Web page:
Friday, June 18, 2010


Connections to Johnson

In many ways the few chapters that we read from Gerri August’s Making Room for One Another reminded me of situations Johnson described in Privilege, Power, and Difference. I noticed that August referred to Johnson in terms of some of the codes and of power that he discussed. Like Johnson said on page 7, “it doesn’t seem unreasonable to imagine a school or workplace, for example, where all kinds of people feel comfortable showing up, secure in knowledge that they have a place they don’t have to defend every time they turn around...” This is similar to the case that Gerri was looking at with Cody. Cody would come to school, but would often be very careful in how he articulated his thoughts. This demonstrates that he was not comfortable in his setting and would hide his “private” (Rodriguez) world from his public one.

In an attempt to make the school an environment that would respect other people’s differences, Zeke would address moments that were spontaneous or dynamic dialogicality and also teach planned units or designed dialogicality. There were times where he could address issues that came up very openly with his students; in an interview with August he reflects the challenges of teaching students about gay and lesbian couples. They discussed a case that is taking place in what it seemed to be, a nearby community. The teacher and school board are being sued because of raising controversial issues in class. That is an attempt to stop people from talking about the issues at hand. Johnson would argue that if people are not allowed to talk about the problems, there is nothing that we can do as a society, to change them (p. 13).

Cody was a student who was also Cambodian. He was proud of his culture and came into school with a Cambodian mask. When he was asked to come into school with pictures of his family, he only chose to bring in one picture, which he was not even in. This reminded me of Johnson’s quote where, “people are tagged with other labels that point to the lowest-status group they belong to” (p. 34). In this case, Cody was tagging himself with labels. He was identifying that coming from a homosexual home made him part of the oppressed group, but this was not the same for his Cambodian heritage. I am unsure whether or not the fact that he was adopted also played a role as to why he identified himself as more Cambodian, than a son of two women, but I am sure it did.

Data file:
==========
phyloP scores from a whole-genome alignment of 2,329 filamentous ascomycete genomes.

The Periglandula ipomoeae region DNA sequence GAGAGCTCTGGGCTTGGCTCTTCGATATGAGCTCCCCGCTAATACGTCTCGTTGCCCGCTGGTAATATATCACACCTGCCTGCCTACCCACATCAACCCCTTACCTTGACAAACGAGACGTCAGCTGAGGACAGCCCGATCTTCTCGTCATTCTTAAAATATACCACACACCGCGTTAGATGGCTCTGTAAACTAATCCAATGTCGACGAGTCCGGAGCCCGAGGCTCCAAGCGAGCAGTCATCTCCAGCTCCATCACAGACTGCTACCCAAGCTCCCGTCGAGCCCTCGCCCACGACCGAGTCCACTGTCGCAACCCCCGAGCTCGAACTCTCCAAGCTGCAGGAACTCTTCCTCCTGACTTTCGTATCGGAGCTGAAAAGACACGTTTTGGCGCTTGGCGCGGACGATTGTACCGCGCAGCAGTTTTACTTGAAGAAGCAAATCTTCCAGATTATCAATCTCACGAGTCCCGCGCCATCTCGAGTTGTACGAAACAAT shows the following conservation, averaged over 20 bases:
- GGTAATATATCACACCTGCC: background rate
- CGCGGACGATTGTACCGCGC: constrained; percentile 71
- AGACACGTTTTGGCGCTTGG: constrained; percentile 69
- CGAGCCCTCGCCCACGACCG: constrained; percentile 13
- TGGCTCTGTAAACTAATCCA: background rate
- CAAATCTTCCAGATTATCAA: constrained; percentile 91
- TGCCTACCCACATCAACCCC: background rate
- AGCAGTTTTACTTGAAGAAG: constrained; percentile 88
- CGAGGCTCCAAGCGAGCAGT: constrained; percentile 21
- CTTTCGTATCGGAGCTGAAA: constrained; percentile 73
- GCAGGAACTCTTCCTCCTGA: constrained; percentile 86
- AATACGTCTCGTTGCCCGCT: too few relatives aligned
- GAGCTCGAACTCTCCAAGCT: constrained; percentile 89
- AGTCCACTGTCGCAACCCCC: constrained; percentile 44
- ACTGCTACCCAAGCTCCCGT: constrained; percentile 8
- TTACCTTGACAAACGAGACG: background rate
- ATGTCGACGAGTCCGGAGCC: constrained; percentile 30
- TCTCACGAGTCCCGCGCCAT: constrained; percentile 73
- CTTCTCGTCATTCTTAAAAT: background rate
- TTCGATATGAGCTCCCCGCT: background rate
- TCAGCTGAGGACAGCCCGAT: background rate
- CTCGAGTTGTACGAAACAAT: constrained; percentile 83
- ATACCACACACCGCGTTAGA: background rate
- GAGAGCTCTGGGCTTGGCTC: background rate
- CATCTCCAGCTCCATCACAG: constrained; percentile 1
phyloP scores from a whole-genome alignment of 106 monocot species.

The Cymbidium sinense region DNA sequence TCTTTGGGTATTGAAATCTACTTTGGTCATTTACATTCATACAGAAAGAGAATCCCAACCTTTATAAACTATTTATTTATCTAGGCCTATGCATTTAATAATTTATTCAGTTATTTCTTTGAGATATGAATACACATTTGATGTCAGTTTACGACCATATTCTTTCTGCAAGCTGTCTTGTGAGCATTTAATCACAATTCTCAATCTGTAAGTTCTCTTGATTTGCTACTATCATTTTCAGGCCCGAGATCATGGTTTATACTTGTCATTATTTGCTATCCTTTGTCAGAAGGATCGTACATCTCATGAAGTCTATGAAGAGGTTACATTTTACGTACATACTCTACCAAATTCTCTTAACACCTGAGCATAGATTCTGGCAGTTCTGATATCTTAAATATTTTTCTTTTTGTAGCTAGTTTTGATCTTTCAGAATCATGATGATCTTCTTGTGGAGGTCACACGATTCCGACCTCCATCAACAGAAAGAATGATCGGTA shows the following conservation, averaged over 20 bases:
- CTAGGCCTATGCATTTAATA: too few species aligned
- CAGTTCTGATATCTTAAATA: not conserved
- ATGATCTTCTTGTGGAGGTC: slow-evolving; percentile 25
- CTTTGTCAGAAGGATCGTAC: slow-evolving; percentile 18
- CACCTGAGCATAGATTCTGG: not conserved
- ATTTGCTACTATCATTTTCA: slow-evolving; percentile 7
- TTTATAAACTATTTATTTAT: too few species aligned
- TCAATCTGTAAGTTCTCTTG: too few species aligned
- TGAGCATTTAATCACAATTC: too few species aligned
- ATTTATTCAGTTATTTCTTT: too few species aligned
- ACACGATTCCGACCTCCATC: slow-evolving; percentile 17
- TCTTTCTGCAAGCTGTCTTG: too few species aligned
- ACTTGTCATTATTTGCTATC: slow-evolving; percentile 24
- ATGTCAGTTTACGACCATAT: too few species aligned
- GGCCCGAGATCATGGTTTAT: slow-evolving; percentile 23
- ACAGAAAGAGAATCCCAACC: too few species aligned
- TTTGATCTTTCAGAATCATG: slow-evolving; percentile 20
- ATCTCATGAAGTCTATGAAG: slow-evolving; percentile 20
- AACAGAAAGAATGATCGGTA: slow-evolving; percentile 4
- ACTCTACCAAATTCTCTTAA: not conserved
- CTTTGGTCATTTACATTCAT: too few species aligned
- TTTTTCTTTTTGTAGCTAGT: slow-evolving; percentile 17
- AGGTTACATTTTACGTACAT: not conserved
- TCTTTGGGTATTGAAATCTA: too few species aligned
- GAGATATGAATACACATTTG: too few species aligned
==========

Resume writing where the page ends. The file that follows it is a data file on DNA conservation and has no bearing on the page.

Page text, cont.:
Overall, I thought that these chapters were interesting. I loved the idea that we were focusing on the child that came from a different background and watched his behaviors with different subjects. Zeke tried to make his classroom a positive environment for all students. He took on teachable moments and planned time to teach his students about differences. I wonder if any of this really made a difference with Cody. It seemed as though he was still unsure where he fit in and was not ready to share his private life with others. I hope that this is something that will change for Cody in the future. I hate to imagine that he always has to sensor himself as he grows up, avoiding stories from home. His voice is already becoming silent, at the age of five or six. Finn would say that his life is somewhat predetermined by this time. Does this mean he will always be silent?

1 comment:

  1. I found your last paragraph compelling. As I walk in life I meet people who are very private. Their need for privacy could mean so many things... cultural, genetically influenced, fear based, shame based, perhaps they put a greater value on observing, it may mean very little. We must realize that it is the individual's right to share or not to share the details of his/her life. I was sad to think that your comment about Cody's life is predetermined at age 5 or 6. My hope it for Cody to accept himself, recognize the gift of the parents who chose to love and care for him and look outside himself.
    Sometimes not fitting in is preparative and character building.
    Not all quiet individuals are having difficulty. Some are solid, well adjusted folks that will talk when they have something of value to contribute..